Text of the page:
Promises, Promises: Will America's National Parks Be Preserved?
Lowry, William R., Brookings Review
As another summer fades, so does political attention to the plight of America's national parks. Last spring, as the thoughts of millions of Americans turned to the cool mountain air and fresh, clear streams of their parks, the Clinton administration's spokesman, Interior Secretary Bruce Babbitt, promised to "lay out our vision of where we want to take the national parks in the next three years." That promise, and others like it, reflected another effort by the administration to avoid neglect of the "vision thing" that plagued the Bush presidency. But what has been missing in American parks policy--and what has remained in short supply during the Clinton presidency--is not vision, but the political courage to see preservation become a reality.
The vision of parks as wilderness preserved under natural conditions has been explicit in American political thought since 1872. In legislation setting aside Yellowstone that year, Congress called for "the preservation, from injury or spoliation, of all timber, mineral deposits, natural curiosities, or wonders . . . and their retention in their natural condition." In the years since, Americans have entrusted to the National Park Service more than 360 parks or other units, a small (less than 4 percent of the nation's total) but precious land area, to be preserved "unimpaired for the enjoyment of future generations."
But many of America's national parks--and indeed the Park Service itself--are now in trouble.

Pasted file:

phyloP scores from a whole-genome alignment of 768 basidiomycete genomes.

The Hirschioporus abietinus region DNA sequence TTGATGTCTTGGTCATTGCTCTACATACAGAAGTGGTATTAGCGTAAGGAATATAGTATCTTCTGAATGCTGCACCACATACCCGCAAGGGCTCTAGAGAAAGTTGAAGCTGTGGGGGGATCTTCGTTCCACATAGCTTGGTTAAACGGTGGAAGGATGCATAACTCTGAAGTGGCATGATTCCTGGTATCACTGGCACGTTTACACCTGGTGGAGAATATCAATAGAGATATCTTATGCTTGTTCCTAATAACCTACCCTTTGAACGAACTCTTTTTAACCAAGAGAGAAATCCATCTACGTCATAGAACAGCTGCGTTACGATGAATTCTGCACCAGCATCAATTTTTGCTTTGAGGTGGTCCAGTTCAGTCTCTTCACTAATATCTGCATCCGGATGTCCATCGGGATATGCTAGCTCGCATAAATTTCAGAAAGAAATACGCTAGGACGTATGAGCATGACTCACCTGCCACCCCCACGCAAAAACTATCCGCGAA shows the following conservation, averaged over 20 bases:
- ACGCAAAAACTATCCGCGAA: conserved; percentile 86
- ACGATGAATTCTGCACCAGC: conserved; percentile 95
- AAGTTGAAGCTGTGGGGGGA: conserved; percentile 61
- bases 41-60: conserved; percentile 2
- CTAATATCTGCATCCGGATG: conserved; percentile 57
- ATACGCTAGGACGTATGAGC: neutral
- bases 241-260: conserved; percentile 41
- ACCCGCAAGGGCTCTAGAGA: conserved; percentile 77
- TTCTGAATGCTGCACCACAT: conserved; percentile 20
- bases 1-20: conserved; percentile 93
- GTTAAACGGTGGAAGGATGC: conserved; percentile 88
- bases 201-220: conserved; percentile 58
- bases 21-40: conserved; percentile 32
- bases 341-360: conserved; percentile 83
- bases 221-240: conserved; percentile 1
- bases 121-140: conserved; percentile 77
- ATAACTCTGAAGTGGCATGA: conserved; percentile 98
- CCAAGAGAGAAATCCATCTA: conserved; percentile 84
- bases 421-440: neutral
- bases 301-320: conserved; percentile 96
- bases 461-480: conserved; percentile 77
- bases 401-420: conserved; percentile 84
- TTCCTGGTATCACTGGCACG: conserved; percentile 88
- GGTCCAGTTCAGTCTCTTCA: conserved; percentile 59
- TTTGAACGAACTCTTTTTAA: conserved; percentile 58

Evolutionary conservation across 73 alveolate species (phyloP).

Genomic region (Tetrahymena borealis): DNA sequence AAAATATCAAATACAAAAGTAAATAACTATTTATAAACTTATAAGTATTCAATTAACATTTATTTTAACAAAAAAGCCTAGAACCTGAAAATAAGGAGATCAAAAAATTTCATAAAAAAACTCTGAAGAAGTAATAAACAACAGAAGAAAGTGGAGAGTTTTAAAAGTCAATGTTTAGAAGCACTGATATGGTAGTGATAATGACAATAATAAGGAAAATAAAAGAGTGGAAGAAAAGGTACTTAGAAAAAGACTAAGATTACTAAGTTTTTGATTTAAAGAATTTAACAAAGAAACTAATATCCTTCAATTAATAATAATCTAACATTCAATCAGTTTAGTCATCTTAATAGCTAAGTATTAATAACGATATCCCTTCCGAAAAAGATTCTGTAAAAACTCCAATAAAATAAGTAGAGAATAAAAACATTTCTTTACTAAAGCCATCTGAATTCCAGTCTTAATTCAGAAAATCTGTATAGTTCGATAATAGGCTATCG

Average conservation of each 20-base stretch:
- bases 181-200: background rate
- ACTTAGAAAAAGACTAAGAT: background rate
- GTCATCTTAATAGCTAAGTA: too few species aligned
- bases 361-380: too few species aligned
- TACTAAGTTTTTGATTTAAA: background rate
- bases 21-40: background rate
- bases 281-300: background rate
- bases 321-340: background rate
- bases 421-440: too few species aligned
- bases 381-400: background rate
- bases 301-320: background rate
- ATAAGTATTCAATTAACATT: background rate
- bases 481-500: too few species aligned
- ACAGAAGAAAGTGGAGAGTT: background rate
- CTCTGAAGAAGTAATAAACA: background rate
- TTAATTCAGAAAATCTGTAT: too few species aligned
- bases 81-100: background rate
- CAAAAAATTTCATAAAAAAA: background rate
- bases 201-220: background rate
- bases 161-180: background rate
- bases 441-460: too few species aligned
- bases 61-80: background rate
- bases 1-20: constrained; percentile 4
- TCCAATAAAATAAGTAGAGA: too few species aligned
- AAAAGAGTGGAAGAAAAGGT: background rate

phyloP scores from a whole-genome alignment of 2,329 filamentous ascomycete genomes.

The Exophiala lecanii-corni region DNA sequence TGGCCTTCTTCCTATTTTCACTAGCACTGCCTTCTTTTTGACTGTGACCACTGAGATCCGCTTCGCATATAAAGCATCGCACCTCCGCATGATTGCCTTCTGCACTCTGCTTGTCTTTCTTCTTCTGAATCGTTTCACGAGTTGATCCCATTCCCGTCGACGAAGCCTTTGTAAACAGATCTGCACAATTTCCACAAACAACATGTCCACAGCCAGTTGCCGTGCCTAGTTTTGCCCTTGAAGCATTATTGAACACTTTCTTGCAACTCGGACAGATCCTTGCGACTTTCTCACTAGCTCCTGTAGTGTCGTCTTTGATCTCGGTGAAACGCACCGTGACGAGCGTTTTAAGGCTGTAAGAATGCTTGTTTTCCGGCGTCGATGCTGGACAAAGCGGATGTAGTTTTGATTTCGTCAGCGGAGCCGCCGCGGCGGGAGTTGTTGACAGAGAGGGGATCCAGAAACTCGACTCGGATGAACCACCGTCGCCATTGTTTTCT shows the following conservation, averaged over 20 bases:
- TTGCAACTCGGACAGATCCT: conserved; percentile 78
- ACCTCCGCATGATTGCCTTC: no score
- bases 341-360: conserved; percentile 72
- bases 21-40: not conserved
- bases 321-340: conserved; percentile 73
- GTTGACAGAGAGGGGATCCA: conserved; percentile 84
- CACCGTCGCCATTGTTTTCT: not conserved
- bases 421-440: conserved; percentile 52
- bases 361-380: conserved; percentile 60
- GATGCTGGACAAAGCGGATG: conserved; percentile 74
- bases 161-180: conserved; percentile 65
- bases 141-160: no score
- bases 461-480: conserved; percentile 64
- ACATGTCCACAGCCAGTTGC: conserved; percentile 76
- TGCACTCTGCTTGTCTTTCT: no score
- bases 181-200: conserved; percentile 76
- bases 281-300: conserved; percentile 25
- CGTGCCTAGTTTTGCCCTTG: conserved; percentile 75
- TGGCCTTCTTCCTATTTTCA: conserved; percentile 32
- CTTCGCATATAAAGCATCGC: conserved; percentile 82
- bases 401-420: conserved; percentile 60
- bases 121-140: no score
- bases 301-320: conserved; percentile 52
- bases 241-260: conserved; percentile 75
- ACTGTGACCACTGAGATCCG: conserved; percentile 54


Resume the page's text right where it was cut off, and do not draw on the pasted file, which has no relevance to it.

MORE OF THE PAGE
Smog, Crime, Politics
One obvious problem is lack of money. Throughout the 1980s and early 1990s, the Park Service's budget hovered around $1 billion a year, even though total visits to the parks increased more than 25 percent. As a result of increased use and simple aging, the parks now have a backlog of nearly $2.2 billion in infrastructure repairs. Park visitors, for example, find that more than one-third of all roads in the parks need repairs. Crime is also on the rise. More than 40,000 crimes, including 6,500 major ones, were committed in the parks last year. Because staffing has not grown commensurately, more and more Park Service employees must be detailed to crime prevention, and fewer are available for interpretive and preservation programs. External threats to the parks--air pollution, water pollution, commercial encroachment--have also increased dramatically. Visitors now find in the parks much of the congestion, smog, and urban blight they had hoped to leave behind. Air pollution from recently built power plants in Virginia, for example, has reduced annual average visibility on Shenandoah's Skyline Drive from a natural figure of 80 miles to today's 15.
With park entrance fees rising of late, one might have expected increased park use to provide a revenue windfall for the Park Service. Indeed, many visitors accept the higher entrance fees and inflated prices for concessions such as food and lodging, believing that they are contributing to Park Service revenue. But congressional authorization of higher entrance fees in 1986 diverted entrance fee revenue to the General Treasury Fund, where it can be used for everything from welfare to defense. And the average return to the federal government from concessions is only 2.5 percent.
The Park Service budget has also been stretched by haphazard expansion of the system. Often expansion is driven by politics. The classic example is Steamtown National Historic Site in Scranton, Pennsylvania. Steamtown came under the Park Service in 1986 when Scranton's congressman, Joe McDade, bypassed the formal procedures for park creation, using his clout as ranking minority member of the House Appropriations Committee to amend a pending omnibus bill. Over the next six years, nearly $70 million was appropriated to convert an abandoned rail yard with no original equipment into what a panel of historians testified to Congress was "little more than a railroad theme park with an eclectic collection of trains. …